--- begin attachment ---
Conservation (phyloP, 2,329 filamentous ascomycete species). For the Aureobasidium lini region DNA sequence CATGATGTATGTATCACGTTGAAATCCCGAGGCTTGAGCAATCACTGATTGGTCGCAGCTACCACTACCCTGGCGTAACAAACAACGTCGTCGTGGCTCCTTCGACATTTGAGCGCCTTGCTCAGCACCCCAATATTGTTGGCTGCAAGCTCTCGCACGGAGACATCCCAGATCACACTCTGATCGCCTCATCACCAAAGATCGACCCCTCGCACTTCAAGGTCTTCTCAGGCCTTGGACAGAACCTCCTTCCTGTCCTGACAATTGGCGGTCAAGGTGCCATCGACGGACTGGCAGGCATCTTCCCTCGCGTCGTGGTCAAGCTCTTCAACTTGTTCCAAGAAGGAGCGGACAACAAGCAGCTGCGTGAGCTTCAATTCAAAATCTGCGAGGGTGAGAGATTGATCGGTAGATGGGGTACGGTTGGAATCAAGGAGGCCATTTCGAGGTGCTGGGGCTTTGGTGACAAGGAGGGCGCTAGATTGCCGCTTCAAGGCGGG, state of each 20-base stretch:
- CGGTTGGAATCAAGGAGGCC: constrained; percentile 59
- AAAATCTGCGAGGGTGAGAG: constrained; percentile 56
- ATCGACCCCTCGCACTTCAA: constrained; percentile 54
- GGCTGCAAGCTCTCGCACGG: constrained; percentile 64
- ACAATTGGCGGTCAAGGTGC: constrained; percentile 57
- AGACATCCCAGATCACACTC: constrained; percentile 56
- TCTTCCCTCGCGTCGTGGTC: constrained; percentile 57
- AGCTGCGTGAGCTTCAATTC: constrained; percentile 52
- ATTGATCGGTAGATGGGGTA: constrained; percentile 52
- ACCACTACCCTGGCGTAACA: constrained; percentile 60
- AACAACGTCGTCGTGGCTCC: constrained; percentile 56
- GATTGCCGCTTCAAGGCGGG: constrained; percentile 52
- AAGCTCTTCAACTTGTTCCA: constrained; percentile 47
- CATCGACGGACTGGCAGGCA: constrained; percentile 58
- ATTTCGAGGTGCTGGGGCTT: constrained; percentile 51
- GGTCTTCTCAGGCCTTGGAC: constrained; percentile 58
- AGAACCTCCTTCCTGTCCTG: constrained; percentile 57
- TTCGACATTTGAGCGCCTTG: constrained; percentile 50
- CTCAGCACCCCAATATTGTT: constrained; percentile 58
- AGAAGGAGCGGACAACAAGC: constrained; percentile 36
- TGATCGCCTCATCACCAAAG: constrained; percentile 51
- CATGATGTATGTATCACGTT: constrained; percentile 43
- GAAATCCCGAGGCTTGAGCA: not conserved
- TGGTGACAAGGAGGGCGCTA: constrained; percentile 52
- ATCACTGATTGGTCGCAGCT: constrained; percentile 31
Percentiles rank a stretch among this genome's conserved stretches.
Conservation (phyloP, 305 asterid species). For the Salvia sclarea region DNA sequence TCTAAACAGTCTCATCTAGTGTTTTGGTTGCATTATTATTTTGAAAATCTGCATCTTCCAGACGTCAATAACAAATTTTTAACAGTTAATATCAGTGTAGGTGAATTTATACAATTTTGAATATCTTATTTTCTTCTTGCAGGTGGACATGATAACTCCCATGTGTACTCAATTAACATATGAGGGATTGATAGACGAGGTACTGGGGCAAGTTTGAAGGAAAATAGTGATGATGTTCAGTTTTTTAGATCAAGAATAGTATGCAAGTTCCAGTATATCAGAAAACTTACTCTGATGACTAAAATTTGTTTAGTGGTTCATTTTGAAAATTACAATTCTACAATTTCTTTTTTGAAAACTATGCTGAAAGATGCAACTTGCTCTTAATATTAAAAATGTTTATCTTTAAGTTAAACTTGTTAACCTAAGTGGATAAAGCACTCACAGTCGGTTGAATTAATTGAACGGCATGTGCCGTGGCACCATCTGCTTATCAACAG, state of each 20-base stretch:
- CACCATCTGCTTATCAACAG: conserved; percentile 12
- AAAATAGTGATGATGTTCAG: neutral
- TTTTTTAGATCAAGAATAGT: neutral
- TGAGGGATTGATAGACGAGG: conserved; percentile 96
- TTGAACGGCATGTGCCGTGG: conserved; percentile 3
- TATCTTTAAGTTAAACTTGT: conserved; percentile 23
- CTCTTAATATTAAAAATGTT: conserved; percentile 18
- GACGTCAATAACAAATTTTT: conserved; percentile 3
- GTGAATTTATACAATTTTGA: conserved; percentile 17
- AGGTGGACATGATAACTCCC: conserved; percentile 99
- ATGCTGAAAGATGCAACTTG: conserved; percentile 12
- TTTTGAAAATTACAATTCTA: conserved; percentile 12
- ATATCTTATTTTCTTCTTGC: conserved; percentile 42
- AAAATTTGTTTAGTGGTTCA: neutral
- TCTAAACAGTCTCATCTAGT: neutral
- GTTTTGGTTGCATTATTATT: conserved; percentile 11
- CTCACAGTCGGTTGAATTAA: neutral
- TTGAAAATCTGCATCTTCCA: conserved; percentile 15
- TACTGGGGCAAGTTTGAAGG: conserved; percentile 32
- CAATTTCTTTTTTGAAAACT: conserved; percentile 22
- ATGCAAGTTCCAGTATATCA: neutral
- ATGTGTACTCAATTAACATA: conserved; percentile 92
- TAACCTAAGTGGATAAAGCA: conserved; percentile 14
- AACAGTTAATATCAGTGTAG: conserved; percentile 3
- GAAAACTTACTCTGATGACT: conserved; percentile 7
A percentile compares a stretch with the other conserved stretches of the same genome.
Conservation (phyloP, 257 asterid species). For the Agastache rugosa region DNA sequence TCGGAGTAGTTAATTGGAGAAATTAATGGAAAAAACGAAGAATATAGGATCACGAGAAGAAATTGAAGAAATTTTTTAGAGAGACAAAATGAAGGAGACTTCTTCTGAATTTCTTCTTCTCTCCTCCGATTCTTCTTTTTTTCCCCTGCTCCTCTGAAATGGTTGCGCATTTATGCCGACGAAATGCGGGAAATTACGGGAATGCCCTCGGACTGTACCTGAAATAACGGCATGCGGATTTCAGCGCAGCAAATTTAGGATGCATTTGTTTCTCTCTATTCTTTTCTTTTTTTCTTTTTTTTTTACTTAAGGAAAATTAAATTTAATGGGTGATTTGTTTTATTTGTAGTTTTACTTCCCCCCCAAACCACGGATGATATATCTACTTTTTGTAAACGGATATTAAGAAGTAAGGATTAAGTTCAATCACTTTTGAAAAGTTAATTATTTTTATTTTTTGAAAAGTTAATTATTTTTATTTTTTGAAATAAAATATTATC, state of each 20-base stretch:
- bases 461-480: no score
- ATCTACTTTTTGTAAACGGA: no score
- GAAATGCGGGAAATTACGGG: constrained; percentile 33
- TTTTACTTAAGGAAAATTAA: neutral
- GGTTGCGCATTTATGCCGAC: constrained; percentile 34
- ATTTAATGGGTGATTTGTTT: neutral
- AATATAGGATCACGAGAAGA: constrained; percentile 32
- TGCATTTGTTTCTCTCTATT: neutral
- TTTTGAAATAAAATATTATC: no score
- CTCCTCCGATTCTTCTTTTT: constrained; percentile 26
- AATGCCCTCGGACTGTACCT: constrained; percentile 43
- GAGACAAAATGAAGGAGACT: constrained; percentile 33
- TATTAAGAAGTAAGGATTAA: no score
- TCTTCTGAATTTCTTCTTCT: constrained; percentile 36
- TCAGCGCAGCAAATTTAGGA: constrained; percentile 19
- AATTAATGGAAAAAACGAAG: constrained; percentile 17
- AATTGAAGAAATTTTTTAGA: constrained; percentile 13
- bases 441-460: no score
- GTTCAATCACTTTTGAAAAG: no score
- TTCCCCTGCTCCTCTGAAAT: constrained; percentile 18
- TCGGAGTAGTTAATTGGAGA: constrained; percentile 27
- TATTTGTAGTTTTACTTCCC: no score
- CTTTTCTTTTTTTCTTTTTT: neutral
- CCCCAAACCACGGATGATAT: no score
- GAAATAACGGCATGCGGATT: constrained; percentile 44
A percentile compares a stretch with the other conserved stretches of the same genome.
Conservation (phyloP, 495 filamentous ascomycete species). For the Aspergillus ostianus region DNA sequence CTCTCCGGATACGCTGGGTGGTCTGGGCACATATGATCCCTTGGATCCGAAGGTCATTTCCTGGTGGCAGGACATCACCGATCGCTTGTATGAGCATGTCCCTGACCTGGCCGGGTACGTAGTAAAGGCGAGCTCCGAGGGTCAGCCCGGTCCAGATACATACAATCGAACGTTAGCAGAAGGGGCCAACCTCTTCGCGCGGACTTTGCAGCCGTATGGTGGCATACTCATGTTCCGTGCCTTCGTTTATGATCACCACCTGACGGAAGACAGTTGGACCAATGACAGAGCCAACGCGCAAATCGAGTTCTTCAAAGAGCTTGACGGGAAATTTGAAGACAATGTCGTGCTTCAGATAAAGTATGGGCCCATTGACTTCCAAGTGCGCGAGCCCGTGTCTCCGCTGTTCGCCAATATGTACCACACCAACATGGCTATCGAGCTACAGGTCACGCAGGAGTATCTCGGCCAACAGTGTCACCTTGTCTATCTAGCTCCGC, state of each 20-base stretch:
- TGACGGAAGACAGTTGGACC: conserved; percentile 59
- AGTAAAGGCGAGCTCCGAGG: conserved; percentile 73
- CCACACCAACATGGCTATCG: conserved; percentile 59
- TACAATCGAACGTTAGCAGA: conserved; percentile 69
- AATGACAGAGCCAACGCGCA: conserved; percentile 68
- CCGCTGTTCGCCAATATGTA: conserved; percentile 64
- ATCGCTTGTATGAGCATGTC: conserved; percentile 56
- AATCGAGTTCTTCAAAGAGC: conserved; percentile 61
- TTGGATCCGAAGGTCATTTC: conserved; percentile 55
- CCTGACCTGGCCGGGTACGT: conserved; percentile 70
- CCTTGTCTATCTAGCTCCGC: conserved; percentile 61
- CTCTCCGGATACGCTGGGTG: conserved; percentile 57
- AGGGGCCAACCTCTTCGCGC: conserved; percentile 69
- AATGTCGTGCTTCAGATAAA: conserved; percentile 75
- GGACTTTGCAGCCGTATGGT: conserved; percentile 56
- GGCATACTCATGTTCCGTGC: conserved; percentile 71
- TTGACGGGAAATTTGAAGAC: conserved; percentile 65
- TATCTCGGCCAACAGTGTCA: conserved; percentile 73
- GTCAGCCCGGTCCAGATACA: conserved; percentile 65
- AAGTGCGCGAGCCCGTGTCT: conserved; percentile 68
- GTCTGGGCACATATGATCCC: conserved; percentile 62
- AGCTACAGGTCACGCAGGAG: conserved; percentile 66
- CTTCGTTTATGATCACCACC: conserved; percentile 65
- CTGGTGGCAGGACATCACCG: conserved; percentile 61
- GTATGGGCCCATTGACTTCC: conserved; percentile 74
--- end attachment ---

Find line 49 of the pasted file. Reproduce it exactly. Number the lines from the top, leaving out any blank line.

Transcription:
- ATGCAAGTTCCAGTATATCA: neutral